The fruit of Chaenomeles speciosa is a traditional Chinese medicine used for the treatment of dyspepsia and various inflammatory diseases. In the present study, we evaluated the potential radical scavenging capacity, and activity against nitrous oxide, inflammatory cytokines production and neuramindase (NA) of its isolates. The results showed that 3,4-dihydroxybenzoic acid (1) displayed higher inhibitory activities on DPPH and NA with IC50 values of 1.02 mg/mL and 1.27 mg/mL respectively, and quercetin (2) also showed significant inhibitory action on DPPH and NA, with IC50 values of 3.82 mg/mL and 1.90 mg/mL. Compounds 1, 2 and methyl 3-hydroxybutanedioic ester (3) could inhibit the production of TNF-a by 22.73%, 33.14% and 37.19% at 5 mg/mL (P < 0.05) compared with the control. In addition, compound 2 was found to be active on the release of IL-6 in RAW264.7 macrophage cells, with an inhibitory rate of 39.79% (P < 0.05). The anti-inflammatory effect of compound 3 is disclosed for the first time in this study. Avian influenza is usually accompanied by virus invasion followed by the occurrence of oxidative stress and serious inflammation, so the multiple effects of the isolates may play a cocktail-like role in the treatment of avian influenza, and C. speciosa components, especially quercetin, might be a potent source for anti-viral and anti-inflammatory agents. Full article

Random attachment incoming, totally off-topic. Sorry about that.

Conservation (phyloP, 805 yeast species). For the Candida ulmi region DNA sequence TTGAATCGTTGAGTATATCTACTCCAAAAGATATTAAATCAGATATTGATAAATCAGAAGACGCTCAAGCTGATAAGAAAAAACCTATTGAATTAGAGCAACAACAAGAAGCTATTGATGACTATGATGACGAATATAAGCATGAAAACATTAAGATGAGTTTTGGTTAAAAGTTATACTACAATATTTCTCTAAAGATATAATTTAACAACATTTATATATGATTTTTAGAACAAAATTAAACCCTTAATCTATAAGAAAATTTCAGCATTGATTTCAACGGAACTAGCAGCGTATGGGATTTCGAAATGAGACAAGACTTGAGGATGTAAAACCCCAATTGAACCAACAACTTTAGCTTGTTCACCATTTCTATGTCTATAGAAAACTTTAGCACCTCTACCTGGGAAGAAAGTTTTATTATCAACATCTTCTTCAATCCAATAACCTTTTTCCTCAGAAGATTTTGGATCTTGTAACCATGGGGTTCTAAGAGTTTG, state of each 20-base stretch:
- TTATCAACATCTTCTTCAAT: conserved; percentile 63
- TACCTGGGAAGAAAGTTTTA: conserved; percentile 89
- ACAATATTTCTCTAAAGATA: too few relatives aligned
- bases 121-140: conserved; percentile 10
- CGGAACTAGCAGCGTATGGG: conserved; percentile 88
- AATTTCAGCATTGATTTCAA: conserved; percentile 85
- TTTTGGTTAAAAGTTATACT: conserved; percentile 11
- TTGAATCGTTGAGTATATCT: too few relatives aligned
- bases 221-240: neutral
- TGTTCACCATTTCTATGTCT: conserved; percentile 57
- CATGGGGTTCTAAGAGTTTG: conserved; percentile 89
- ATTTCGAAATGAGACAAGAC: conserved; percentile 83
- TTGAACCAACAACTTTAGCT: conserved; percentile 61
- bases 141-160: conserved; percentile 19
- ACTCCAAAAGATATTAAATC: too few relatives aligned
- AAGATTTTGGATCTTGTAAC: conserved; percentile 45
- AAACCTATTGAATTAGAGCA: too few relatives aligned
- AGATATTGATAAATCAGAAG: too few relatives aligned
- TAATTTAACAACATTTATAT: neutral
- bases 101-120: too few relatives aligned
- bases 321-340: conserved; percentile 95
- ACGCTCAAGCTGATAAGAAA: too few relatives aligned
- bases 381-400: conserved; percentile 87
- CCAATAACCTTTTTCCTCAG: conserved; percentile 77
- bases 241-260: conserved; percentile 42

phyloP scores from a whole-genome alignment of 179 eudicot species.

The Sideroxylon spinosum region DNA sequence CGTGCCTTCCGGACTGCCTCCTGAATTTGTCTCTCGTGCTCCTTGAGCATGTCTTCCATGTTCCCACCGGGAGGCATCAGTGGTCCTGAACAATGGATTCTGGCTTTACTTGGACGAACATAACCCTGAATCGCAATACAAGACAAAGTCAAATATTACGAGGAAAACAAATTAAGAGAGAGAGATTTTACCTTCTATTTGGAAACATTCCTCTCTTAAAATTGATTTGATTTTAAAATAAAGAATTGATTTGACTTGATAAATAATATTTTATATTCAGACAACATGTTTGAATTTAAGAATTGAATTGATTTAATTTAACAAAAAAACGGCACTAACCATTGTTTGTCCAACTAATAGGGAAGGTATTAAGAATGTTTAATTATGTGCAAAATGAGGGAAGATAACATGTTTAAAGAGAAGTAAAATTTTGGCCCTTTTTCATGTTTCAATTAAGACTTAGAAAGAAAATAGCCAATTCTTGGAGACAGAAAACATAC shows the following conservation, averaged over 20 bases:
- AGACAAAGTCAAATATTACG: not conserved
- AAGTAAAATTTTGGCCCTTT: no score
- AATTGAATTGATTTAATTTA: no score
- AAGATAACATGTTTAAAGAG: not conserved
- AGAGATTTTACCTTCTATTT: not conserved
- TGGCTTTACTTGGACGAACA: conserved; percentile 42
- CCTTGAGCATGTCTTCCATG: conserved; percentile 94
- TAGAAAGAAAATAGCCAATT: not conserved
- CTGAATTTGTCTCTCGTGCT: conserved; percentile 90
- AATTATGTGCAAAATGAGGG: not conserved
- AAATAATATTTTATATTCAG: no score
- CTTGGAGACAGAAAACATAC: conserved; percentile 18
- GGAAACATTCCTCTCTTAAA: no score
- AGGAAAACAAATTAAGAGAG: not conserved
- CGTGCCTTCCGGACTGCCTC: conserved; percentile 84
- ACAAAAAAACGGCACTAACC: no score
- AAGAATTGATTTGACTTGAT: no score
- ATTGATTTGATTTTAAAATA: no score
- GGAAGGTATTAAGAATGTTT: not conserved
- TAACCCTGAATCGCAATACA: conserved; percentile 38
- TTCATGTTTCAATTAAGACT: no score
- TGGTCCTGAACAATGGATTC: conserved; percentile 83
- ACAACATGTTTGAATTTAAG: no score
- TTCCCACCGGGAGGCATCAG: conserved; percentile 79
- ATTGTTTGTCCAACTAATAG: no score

(This article belongs to the Special Issue Antioxidants)
Open AccessArticle Selective Inhibitory Effect of Epigallocatechin-3-gallate on Migration of Vascular Smooth Muscle Cells
Molecules 2010, 15(11), 8488-8500; doi:10.3390/molecules15118488
Received: 31 August 2010 / Revised: 13 November 2010 / Accepted: 17 November 2010 / Published: 19 November 2010
Cited by 6 | PDF Full-text (3374 KB)
Abstract
In order to prevent restenosis after angioplasty or stenting, one of the most popular targets is suppression of the abnormal growth and excess migration of vascular smooth muscle cells (VSMCs) with drugs. However, the drugs also adversely affect vascular endothelial cells (VECs), leading
[...] Read more.